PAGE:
How do low code/no code tools impact marketing?
Digital technology is transforming business, but the shortage of trained coders and programmers is hindering further transformation. However, emerging low code/no code (LC/NC) platforms and tools are helping to bridge the gap and turn some marketers into “citizen developers.”
The developer landscape
Canada is home to one million technology industry employees, including approximately 47,000 software engineers and 104,000 computer programmers. That translates to only 151,000 developers for the 1.2 million Canadian businesses.
The software developer talent shortage has been one of the largest barriers to growth. In Canada, 55 per cent of entrepreneurs are struggling to find talent.
Fortunately, the LC/NC technology trend is creating a boom in martech innovation and is creating opportunities to fill coding skills gaps.
It is estimated that 80 per cent of programming tasks will be delivered without code by 2024. GitHub co-founder Chris Wanstrath predicts that “the future of coding is no coding at all.” So, what will the impact be on marketing?
NC is a visual approach to programming, which allows non-technical workers to develop computer code using simple visual drag and drop interfaces. LC involves adding a small amount of code. Non-technical marketers typically enlist a developer for guidance and assistance when it comes to coding.
Fundamentally, LC/NC is about empowerment. In an ideal scenario, marketers can create a custom app to fix process bottlenecks themselves, or gather a cross-section of data using connector tools to better understand campaign impact.
NC platforms are focused applications for a specific task, and companies are tied to the NC platform. Adopting LC offers the ability to customize and add other functionality later on.
Driving forces behind the trend
The pandemic propelled significant digital transformation, innovation and adoption, and many business models evolved to become more flexible and digitally enhanced. As marketing has become more technical with data and digital, marketers are looking to become more connected and automated. Martech now accounts for 26 per cent of a CMO’s budget. According to WARC, most marketers are not skilled coders. Only seven per cent know basic coding, 47 per cent can do a bit of HTML and 24 per cent have no coding skills.
Today’s modern marketers are expected to execute with speed and precision, however this requires technical programmers and specialists who are in high demand and low supply. LC/NC allows marketers to create technical solutions and manage them within their own teams.
“Content management solutions allow technical users to move around pieces of content quickly and seamlessly without having to know HTML code,” says CMA Martech Council member Michael Annett. “In the era of 24/7 on-demand media, time to market and speed is expected. Marketers can now easily update great looking content in real-time."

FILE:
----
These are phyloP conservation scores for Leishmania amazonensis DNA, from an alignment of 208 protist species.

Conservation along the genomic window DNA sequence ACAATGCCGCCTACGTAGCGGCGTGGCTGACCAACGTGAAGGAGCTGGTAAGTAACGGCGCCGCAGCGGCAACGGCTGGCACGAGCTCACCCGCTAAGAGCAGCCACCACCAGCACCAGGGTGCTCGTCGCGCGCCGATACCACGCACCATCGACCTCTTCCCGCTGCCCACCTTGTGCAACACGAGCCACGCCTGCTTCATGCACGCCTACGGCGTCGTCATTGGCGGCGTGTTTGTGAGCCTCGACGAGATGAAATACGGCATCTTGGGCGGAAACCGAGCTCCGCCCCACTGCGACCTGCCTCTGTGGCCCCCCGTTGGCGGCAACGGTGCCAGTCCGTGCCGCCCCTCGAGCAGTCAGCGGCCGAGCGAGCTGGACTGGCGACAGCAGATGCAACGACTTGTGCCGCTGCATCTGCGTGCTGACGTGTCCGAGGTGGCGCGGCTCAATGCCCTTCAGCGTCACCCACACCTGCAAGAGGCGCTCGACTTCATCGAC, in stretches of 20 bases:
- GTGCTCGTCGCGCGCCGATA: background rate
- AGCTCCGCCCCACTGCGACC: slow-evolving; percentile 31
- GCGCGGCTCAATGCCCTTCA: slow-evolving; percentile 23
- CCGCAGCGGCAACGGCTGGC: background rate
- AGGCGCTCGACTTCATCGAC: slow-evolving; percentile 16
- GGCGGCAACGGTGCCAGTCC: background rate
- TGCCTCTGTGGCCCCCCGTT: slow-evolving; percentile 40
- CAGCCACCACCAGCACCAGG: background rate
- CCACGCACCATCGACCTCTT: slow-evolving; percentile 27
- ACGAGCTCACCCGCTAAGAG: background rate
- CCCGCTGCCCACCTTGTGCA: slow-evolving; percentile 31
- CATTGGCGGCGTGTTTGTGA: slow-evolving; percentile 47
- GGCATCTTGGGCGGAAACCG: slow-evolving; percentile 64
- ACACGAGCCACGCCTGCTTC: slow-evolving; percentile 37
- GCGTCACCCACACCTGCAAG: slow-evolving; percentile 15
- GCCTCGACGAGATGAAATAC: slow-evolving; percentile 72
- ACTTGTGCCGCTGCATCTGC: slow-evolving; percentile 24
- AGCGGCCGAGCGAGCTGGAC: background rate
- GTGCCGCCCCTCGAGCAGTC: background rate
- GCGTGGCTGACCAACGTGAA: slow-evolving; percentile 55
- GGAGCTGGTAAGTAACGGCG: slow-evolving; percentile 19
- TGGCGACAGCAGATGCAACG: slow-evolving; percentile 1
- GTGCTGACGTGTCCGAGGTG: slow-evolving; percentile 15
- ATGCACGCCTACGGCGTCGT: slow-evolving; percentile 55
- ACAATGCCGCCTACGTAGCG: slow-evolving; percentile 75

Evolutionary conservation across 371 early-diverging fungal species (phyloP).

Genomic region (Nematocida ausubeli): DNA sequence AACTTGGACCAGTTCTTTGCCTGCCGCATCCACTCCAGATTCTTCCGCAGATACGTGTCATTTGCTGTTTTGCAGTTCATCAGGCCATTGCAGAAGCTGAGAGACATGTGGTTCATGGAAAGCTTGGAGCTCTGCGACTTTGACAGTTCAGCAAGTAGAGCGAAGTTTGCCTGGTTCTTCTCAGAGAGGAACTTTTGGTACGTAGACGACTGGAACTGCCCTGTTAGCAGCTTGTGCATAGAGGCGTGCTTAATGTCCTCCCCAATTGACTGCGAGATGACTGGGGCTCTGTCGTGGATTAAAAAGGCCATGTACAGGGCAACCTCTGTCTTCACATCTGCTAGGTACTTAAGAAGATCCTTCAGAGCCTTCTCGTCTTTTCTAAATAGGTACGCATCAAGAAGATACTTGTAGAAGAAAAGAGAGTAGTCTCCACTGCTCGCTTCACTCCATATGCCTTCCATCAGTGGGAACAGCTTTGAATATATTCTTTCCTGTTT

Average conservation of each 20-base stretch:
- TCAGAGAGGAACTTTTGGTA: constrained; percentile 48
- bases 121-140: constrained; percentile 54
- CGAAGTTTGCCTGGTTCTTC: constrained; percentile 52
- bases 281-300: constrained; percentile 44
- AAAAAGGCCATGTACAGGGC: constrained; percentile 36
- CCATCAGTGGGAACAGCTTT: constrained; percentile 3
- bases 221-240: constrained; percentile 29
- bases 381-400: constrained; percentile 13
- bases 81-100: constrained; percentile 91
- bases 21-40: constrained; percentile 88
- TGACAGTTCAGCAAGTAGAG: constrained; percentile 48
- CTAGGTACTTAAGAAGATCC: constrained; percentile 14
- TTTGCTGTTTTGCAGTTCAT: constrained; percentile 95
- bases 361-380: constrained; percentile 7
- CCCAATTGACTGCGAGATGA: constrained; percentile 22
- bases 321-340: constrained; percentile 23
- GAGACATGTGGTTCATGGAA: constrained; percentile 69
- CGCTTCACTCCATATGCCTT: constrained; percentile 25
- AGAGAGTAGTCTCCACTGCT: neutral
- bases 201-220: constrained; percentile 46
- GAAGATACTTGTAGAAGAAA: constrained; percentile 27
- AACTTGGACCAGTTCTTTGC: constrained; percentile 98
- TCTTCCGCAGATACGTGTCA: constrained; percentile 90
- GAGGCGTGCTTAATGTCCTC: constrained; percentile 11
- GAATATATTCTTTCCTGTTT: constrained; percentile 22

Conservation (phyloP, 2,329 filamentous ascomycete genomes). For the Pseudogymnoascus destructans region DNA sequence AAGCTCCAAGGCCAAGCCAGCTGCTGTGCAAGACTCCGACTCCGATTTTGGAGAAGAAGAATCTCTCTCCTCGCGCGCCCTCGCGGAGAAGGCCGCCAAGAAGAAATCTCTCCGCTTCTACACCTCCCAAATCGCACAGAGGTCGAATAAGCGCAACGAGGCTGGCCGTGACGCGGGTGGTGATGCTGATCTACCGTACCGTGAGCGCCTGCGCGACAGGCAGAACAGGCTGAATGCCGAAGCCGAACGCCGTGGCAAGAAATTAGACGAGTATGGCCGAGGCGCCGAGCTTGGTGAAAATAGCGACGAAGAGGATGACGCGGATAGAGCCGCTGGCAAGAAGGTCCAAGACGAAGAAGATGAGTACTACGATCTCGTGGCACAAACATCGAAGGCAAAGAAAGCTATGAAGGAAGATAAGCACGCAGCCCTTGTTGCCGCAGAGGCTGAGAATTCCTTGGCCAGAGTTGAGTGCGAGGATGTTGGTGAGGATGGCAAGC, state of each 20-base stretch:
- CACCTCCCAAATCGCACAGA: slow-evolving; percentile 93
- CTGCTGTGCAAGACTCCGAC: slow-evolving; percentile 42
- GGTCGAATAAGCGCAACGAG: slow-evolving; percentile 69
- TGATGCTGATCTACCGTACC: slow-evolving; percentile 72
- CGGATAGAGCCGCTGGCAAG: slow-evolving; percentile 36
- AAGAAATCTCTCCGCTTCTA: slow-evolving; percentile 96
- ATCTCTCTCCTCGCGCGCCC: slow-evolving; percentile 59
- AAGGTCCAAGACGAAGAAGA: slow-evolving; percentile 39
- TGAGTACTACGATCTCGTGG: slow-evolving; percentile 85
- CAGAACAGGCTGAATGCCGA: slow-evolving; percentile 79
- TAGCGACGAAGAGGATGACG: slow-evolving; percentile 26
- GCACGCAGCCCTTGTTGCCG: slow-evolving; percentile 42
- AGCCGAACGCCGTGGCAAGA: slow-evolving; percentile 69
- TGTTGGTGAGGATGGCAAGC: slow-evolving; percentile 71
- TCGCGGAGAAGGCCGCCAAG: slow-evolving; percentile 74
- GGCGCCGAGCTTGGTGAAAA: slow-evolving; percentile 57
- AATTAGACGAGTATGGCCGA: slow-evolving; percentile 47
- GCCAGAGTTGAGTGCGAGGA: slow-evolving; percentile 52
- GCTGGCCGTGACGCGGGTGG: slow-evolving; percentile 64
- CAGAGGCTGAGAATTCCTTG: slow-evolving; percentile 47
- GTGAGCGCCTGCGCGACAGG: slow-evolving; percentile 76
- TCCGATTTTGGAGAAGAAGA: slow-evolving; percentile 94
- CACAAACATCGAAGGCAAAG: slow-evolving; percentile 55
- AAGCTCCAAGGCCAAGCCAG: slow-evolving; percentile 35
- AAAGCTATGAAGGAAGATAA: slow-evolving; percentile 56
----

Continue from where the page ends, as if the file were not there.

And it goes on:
Opportunities and potential drawbacks
A LC/NC approach can level the playing field and allow traditional marketers to create new capabilities in short timeframes. From a resource efficiency perspective, more applications can be built by junior developers, which frees up experienced developers for more complex coding and advanced applications. Reallocating “discipline and domain experts” on complex builds is a smarter strategic allocation.
Transforming more marketers into “makers” is an attractive value proposition that could help solve the tech talent bottleneck. Chiefmartec editor Scott Brinker predicts that turning marketers into power users and coding creators will accelerate the production rate of new technology.
There are technical considerations and context that all creators need to be mindful of, including privacy and security. A digital inventory system should be in place to allow for IT to troubleshoot if needed.
Marketers having the ability to create solutions themselves is empowering, and fostering ideation and innovation is good for team morale and helpful for attracting talent. However, one drawback is that scalability can be an issue and new solutions bring added complexity to the tech stack. The true effort to maintain and support these new tools is unknown. Since today’s marketers already manage 50-100 martech tools, adding more ad-hoc apps can create unnecessary complexity.
Patrick McQuaid, VP Marketing Technology at TD Bank, sees the benefits of enhanced capabilities for marketers in certain sectors and companies: “In highly regulated industries and those companies with a low risk tolerance, like banking, DIY programming innovation by business units is often actively discouraged,” he says. “But our martech teams see the value of enhanced and user-friendly user interfaces in our core platforms that bring more advanced capabilities into the hands of marketers. For instance, with our newly integrated CDP, we have empowered our marketing business team to perform simple analytics themselves without having to engage analytics specialists."
In general, there is lots of potential for LC/NC in marketing, but it depends on your company’s martech needs and appetite for innovation and risk.
A key to success for new innovations will be governance and adhering to rules and regulations. Before beginning with LC/NC, mature companies should proactively create an internal policy around acceptable use, outline clear guidelines and have documentation in place to build process and continuity.
When exploring LC/NC projects, select something low risk to start with, stick with the established toolset and ensure your staff receives proper training to maximize the opportunities that this trend presents.